Esoteric/Cherry Red are soon to re-release the 'Futurama' album in a similar luxury box set edition to the recently released 'Sunburst Finish' package. Remixes and extra goodies abound.
Whilst at the record company's offices I also autographed a limited edition run of photo-cards which are planned for inclusion with the future re-release of the 'Modern Music' album. Managed to sign 250 of them in the afternoon before grabbing a cab back to Kings Cross station.
Once on the train I had to test my blood-sugar levels and inject insulin due to my Diabetes. This required locking myself in the train toilet whilst I attended to the task. I never like doing this in public toilets...aside from the hygiene concerns it feels somewhat sordid. The injection has to be administered into my belly, which requires an undoing of trousers and there is always the fear, on a train, that someone will burst in to the toilet whilst I'm in the middle of the act. There's also the problem of the train's lurching, swaying movement which doesn't help matters. Why can't UK trains be more like their Japanese equivalents? Japanese trains always seem to glide smoothly over the rails.
Earlier last week I fulfilled my appointment at the hospital for my regular eye injection. The scans revealed that the condition had deteriorated and that I required injections in both eyes this time. Having the procedure in one eye is unpleasant enough but it's particularly depressing having to endure it in both. It was well into the next day before the discomfort and black 'blobs' in my vision eased.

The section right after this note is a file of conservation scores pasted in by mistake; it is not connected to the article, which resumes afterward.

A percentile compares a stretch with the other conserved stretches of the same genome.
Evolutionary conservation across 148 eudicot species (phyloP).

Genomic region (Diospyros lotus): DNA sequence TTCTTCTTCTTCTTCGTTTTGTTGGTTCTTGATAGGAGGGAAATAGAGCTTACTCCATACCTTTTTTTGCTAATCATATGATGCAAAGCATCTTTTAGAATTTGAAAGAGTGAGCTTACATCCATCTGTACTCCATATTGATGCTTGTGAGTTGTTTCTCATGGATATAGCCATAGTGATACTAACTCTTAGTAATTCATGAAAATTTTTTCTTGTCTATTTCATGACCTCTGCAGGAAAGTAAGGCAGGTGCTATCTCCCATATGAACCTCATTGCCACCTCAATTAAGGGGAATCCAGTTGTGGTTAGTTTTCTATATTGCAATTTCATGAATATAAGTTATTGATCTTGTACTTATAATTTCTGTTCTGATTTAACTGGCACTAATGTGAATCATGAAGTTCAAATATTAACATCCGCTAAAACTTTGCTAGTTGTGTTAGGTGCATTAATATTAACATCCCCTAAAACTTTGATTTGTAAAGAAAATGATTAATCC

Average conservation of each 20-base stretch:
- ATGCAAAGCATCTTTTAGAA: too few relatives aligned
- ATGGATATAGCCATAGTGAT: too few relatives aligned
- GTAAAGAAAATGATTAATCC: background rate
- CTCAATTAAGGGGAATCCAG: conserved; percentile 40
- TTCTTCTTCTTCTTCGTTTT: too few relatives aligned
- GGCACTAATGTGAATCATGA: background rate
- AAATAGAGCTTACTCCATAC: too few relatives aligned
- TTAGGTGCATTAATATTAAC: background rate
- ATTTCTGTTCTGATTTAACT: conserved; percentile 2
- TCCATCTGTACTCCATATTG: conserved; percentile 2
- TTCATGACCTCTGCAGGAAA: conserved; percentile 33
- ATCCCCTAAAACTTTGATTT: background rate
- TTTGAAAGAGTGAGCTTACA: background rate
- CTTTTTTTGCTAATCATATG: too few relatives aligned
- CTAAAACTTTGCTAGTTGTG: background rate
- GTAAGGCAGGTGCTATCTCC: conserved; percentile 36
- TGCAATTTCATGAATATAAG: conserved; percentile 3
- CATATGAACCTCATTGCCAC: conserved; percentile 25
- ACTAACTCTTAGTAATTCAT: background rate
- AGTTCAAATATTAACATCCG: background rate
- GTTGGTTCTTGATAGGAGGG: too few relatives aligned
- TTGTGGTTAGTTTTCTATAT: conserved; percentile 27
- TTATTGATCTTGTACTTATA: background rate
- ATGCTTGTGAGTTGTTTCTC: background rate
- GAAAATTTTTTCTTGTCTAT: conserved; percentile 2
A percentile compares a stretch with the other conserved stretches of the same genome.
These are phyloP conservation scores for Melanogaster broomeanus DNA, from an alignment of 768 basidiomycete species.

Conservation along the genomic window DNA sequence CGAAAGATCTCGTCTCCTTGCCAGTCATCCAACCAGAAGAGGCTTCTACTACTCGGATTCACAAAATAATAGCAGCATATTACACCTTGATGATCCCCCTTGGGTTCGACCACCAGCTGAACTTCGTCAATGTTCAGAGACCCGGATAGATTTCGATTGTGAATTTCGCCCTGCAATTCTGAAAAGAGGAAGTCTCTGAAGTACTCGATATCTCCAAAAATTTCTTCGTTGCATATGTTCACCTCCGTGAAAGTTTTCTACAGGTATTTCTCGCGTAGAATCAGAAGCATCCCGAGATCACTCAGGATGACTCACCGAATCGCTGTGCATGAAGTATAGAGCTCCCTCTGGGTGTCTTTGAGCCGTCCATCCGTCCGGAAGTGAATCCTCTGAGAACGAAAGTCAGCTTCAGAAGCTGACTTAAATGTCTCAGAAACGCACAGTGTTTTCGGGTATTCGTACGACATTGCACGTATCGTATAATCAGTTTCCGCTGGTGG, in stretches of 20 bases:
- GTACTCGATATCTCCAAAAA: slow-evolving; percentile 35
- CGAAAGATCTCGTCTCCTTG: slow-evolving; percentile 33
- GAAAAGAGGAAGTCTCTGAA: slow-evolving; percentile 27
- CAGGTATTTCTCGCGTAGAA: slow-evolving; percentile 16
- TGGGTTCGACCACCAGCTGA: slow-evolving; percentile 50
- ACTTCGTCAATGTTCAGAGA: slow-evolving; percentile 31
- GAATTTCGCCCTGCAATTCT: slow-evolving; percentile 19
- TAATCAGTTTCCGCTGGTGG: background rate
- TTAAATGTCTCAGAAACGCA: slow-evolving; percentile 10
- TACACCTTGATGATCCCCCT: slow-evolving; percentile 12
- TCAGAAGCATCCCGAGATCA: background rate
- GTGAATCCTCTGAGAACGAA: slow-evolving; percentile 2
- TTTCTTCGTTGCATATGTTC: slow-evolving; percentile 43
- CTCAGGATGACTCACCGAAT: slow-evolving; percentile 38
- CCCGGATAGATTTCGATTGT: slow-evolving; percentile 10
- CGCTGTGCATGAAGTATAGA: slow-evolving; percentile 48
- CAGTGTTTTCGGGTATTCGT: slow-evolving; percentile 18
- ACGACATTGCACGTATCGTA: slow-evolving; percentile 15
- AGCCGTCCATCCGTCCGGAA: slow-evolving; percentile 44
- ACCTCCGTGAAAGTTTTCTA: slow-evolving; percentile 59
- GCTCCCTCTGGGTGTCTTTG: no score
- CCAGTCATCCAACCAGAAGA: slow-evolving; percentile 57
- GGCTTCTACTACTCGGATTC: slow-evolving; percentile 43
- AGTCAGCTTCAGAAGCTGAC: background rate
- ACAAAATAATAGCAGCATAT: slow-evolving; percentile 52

I get really down and depressed about my gradually diminishing eyesight. These injections are not a cure, (there is no cure for this kind of thing,) but merely a means to slow its progress. But it doesn't get any better, only worse. Reading has become such a slow, laborious process involving not only spectacles but a magnifying glass too. And even then it's far from easy.
I haven't yet made the change from my more hardware-based recording studio to the newer software-based one. I'm hoping to get this in place sometime in June with the help of my studio engineer friend John Spence and computer wrangler Paul Gilby. I must admit I'm more than a little worried about how my eyes will cope with a more screen-oriented, computer software approach. We'll find out soon enough I suppose…
2 pm now and I really should stop writing and get out for my usual walk around town to help reduce blood-sugar levels. Have to get back by 6pm for another telephone interview.
But, whilst on the subject of town: I was browsing in WH Smith's newsagents the other day and when I came home I was shocked to find that someone had sneakily taken a photograph of me browsing the magazine racks and then posted the pic on Facebook for all to see. Whoever did it must have been standing near enough beside me to get a close-up shot, but didn't have the good grace to ask if I minded. Nor did they ask for my permission to post it on Facebook. I was really annoyed by the downright cheek of this and it upset me for a couple of days. Very rude.
Oh, one more thing: Yesterday I was passing the Oxfam book shop in town and, on the spur of the moment decided to go in and have a look through the small rack of second-hand CDs the shop carries. To my surprise, in the section marked 'Jazz' was a copy of my solo album 'Return To Jazz Of Lights', (which, ironically, is not a jazz album.) Someone must have originally purchased it from my website and either found it not to his taste or simply ripped it to his computer before taking the CD to the Oxfam shop. Whatever, 'Return To Jazz Of Lights' is one of my absolute favourite albums, an album I consider to be amongst the very best I've recorded so I decided to liberate it from the Oxfam shop and so took it to the counter to purchase. Its price was £2.99, an absolute bargain! But how strange, having to buy one of my personal all-time best albums back. At least now it has a good home.
A flyer for 'The Jewel', an as yet unreleased solo album...